Week InReview

A more turbulent second half?

"The evaporation of market volatility has baffled many analysts and investors, given the noisy political environment and vulnerable economic recovery, and frustrated traders, who depend on turbulence and healthy turnover to generate profits.

"But a sell-off in technology stocks and a spate of hawkish central bank speeches have caused volatility to make a modest but noticeable return in recent weeks."

Long period of calm in stock and bond trading shows signs of ending
Fri Jul 14, 2017
Let's recap
In case you missed it . . .
Has Trump flipped on financial regulation?
President Trump showed his independence last week at the Group of 20 meeting in Hamburg by opposing an international consensus on climate change. Yet in another area, the G20's attempt to regulate global finance, Mr. Trump signed on to a communiqué that runs counter to his promises on the campaign trail and in office. (Jul 14)

The Securities and Exchange Commission has found "broad consensus" to pursue a test of access fee changes, Clayton said in his first major policy speech since becoming chair in May (Jul 12)

Asset management revenue falls in 2016 for first time since 2008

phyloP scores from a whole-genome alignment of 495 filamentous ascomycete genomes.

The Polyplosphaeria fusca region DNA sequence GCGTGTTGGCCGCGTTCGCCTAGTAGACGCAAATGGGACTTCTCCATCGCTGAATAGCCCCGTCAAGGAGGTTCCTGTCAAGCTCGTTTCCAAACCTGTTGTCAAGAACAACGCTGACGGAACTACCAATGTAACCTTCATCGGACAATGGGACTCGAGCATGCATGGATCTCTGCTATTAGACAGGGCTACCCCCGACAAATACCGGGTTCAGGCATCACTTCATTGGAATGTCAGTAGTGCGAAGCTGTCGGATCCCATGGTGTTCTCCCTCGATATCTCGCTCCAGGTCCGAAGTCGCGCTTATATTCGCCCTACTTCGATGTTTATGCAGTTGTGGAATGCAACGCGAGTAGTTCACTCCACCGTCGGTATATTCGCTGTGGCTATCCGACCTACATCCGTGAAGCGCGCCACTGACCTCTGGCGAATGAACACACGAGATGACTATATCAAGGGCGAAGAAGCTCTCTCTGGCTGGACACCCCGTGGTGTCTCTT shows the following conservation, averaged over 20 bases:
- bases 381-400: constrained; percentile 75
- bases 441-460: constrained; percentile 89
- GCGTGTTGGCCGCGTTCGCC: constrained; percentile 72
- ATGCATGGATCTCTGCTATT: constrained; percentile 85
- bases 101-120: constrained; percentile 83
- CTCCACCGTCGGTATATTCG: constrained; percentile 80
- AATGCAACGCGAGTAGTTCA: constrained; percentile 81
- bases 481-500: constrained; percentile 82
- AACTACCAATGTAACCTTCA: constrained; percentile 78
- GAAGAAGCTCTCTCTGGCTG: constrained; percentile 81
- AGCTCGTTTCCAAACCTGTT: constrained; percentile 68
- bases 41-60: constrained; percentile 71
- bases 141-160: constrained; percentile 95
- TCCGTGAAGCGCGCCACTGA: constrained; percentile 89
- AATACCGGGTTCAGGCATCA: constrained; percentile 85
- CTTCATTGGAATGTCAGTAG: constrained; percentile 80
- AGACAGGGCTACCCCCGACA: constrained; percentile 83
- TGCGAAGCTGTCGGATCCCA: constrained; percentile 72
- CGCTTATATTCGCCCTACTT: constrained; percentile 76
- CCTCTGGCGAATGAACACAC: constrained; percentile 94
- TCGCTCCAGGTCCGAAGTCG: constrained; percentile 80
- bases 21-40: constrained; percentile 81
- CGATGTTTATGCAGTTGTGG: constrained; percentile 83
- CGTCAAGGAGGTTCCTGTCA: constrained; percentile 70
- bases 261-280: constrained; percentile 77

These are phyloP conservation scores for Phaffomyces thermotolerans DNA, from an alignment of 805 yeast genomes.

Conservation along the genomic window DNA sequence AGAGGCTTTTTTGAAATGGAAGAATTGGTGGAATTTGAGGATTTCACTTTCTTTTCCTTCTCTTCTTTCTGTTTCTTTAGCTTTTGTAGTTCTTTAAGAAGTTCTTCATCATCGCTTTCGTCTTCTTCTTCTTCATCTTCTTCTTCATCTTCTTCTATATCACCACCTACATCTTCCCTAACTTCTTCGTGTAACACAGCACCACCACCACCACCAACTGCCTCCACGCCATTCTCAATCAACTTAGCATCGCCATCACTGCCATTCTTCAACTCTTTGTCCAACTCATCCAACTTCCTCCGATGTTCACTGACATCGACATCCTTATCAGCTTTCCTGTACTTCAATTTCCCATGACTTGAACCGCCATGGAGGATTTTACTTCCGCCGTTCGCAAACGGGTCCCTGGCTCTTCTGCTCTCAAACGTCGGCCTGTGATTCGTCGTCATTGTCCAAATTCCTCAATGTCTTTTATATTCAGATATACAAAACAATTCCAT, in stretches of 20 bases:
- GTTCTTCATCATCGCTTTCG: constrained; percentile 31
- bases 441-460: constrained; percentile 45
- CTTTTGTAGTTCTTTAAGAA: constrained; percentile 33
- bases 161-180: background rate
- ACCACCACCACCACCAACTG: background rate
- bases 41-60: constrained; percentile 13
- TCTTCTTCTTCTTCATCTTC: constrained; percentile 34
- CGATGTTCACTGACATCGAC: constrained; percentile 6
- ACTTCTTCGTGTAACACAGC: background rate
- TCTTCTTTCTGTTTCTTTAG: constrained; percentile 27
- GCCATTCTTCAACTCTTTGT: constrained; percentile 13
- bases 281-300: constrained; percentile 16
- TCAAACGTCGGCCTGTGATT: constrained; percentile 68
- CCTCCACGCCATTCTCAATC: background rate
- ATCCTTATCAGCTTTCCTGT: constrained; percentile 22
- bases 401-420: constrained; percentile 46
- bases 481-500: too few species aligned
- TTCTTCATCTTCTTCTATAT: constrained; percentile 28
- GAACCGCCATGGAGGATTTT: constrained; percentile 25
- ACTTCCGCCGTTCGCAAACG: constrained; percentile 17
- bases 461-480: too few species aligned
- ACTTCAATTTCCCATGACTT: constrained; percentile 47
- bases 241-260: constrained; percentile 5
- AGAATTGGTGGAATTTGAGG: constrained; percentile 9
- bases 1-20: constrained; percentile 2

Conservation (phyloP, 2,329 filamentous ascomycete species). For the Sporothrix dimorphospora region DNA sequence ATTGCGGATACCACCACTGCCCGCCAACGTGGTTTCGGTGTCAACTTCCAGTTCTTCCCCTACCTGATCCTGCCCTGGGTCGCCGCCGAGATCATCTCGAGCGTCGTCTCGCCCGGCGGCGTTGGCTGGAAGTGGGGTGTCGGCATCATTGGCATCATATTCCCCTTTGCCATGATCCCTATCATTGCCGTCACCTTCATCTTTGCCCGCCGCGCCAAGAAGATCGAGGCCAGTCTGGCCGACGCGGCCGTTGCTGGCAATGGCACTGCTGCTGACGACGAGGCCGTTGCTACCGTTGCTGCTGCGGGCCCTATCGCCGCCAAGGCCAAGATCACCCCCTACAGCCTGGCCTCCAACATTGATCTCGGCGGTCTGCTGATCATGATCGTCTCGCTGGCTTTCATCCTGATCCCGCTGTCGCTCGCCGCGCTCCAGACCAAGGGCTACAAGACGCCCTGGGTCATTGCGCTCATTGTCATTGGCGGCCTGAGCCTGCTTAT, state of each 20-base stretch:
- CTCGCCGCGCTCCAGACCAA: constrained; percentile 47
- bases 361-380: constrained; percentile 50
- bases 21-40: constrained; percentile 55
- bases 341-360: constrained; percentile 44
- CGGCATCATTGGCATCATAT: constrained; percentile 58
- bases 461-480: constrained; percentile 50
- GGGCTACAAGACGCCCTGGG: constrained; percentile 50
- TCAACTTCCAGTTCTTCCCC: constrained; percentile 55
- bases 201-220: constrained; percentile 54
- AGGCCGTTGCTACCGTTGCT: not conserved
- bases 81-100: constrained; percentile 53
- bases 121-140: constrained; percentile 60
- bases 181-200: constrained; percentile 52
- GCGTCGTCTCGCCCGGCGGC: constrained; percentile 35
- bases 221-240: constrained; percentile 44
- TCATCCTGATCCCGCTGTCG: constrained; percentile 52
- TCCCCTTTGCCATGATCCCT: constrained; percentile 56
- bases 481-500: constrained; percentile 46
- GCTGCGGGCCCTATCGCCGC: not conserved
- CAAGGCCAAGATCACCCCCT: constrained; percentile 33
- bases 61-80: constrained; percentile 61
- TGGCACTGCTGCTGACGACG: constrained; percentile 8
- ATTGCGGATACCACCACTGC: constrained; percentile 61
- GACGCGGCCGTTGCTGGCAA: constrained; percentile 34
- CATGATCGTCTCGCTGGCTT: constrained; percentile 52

Industry reaches 'tipping point' as fee pressure builds; h edge funds and private equity among hardest hit, BCG says (Jul 11)

Wall Street wins round in fight with exchanges over audit system
SEC is reviewing exchanges' plan to pay for surveillance tech; system meant to catch cheaters, diagnose mysterious crashes (Jul 10)

Is best-interest contract doomed?
The fiduciary rule  may survive without its best-interest contract exemption (BICE),  which allows investors to bring class-action suits against brokers who they say failed to act as fiduciaries (Jul 10)
The Cyber Cafe
Cybersecurity news every Friday.
Cybersecurity: Asset managers face ratings threat
A new study released by Moody's Investors Services about the cybersecurity preparedness of US fund management firms suggests that asset managers could face a credit ratings downgrade if they can't protect their critical data. That data could include anything from a proprietary algorithm to trade positions, client data and business strategies.
FinOps Report

How to avoid cyber attacks: 5 best practices from SEC And FINRA
Regulators agree that cybersecurity threats pose significant risks to financial firms, investors and the markets. As a result, cybersecurity practices are a key focus for regulatory examinations this year for both the Financial Industry Regulatory Authority and the Securities and Exchange Commission.
- Forbes

Look beyond job boards to fill cybersecurity jobs
The cybersecurity staffing shortage is reaching crisis proportions, and companies are looking beyond the traditional channels of job boards and headhunters to find and hire new talent. Here are some of the unconventional ways companies are identifying talent.
SEC chair gives first major speech
Covers fiduciary rule, disclosures, bond markets
(Jul 12) -- In his first major speech since becoming chair of the Securities and Exchange Commission, Jay Clayton discussed the fiduciary rule, easing disclosure burdens, and bond market structure before the Economic Club of New York.